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Snapshot: Putting the 'Patrice' in P-Funk
National Public Radio®
FARAI CHIDEYA, Host


This week's Snapshot returns us to Lake Wylie, South Carolina, where commentator Patrice Gaines celebrates her fifty-eighth birthday with a trip to a George Clinton, Parliament-Funkadelic concert.


Transcript

We close the show as we do every Friday with a Snapshot. A few weeks ago, we introduced you to Patrice Gaines. She used to be an award-winning reporter for the Washington Post, but she burned out on big city life, packed her bags and moved to small town Lake Wylie, South Carolina.


There is just one catch - she's black and Lake Wylie is almost entirely white. That's made for some interesting and fun cross-cultural experiences.


Ms. PATRICE GAINES (Award-winning Reporter):
As part of my 58th birthday celebration, my sister Carole, my friend, Jeanette and I, decided to see George Clinton and Parliament-Funkadelic. Fans of the group are called funkateers, and we four women consider ourselves among the most faithful funkateers around.


Patrice GainesJeanette, our chief funkateer, dons a multi-colored Afro wig. I'm talking neon - orange, yellow, green, blue, purple, you name it. She also wrapped a tie-dyed sarong around her hips, accenting her blinding gold lame pants. Carole and I toned it down a little with tie-dyed shirts, and we all wore oversized neon sunshades, the kind clowns wear at the circus.


When we stepped outside my house, all funked out, we ran into my neighbors on either side, Martha and Dale. Dale is so Southern, there's not a one-syllable word in her vocabulary. Where are you all going dressed like that, she asked. Going to see George Clinton and Parliament Funkadelic. She told us to have fun. We didn't have fun. We had a blast, cheering and dancing nonstop for three hours in front of the stage. When we finally got home, it was just past one.


The next morning, Martha dropped by. How was your political event? Dale said you all went to see the Clintons. My sister and I howled. Didn't you see how we were dressed? Well, I did, Martha said, but I figured you were for Barack Obama and you wanted to protest at Hillary's fundraiser. Martha was laughing now, too, but she still tried to explain. Dale said her father told her that Bill and Hillary were in the neighborhood.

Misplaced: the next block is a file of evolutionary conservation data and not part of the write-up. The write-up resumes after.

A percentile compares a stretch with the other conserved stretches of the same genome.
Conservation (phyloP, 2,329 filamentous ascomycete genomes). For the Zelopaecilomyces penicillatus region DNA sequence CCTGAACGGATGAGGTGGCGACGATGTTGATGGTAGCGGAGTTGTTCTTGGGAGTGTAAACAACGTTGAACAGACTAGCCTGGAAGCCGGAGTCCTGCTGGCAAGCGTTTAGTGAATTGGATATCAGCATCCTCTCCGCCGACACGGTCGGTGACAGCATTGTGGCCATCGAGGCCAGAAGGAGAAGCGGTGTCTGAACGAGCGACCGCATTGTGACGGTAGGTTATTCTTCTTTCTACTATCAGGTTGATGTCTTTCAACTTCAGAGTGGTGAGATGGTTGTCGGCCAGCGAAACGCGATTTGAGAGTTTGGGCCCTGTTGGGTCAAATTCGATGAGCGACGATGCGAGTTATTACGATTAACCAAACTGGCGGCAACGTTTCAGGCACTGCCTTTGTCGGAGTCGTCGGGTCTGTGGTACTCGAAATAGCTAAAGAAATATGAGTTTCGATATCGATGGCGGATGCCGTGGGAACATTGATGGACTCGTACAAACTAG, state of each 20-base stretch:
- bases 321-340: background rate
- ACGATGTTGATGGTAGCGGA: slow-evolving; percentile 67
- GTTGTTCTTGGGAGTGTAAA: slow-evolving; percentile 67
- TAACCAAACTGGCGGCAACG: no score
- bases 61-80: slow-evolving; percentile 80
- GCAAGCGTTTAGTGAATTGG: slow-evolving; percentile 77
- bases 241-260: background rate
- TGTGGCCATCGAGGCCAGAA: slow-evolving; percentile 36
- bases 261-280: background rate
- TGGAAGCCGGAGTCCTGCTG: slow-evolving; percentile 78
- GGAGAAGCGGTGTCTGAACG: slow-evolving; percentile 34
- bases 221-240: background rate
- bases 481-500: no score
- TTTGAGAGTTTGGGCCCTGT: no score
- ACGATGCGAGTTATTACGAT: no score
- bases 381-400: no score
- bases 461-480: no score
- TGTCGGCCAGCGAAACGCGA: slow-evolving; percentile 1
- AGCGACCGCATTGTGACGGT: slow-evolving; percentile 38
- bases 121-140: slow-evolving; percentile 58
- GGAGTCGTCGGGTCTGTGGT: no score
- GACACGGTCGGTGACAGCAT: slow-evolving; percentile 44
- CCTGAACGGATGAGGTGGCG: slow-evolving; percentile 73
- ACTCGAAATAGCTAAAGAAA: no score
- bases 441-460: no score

It was time to give Martha a lesson in funkalogy. We had her repeat the words Parliament Funkadelic at least five times and then we explained funkateers. I get it. They're like Deadheads, she said. Yes, we said in unison, and all of us laughed heartily.


Later, we delivered the news to Dale, too. She said she'd heard of George Clinton but since her father just told her about the political fundraiser, she supposed she'd had the other Clintons on her mind. I was afraid you all were going to get arrested, she said.


Funny she should mention the word arrested. I forgot to mention our drive home from the concert. As we pulled into my condo's lot, a security guard pulled up behind us, shinning his spotlight through our back window. Jeanette, who was driving, recognized the guard, who was white, as the same retired state trooper who had recently stopped her for coasting through a stop sign.


Do you know what you were doing, he asked us. Jeanette told me later that she nearly answered, yeah, driving while black. You were doing 41 in a 35 zone, he said firmly. It's then that I mentioned we've been celebrating my birthday at a George Clinton and Funkadelic concert. Suddenly, his face softened. Believe it or not, he smiled. Oh, yeah, I like that group, and he let us go without a ticket. Only in Lake Wylie.


(Soundbite of music)


CHIDEYA: Now that was extra funky. Patrice Gaines, writer and journalist living in Lake Wylie, South Carolina. To see a picture, you got to see this picture of her fellow funkateers or hear her previous Snapshot from Lake Wylie, go to our Web site, npr.org/news¬es. And that's our show for today. To listen online or subscribe to our podcast, visit us at npr.org/news¬es.


NEWS & NOTES was created by NPR News and the African-American Public Radio Consortium.


(Soundbite of song, "Bop Gun")


CHIDEYA: I'm Farai Chideya. This is NEWS & NOTES.


Copyright © 2007 National Public Radio®. All rights reserved. No quotes from the materials contained herein may be used in any media without attribution to National Public Radio. This transcript is provided for personal, noncommercial use only, pursuant to our Terms of Use. Any other use requires NPR's prior permission. Visit our permissions page for further information.

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Copyright©2011 Patrice Gaines Email: info@patricegaines.com
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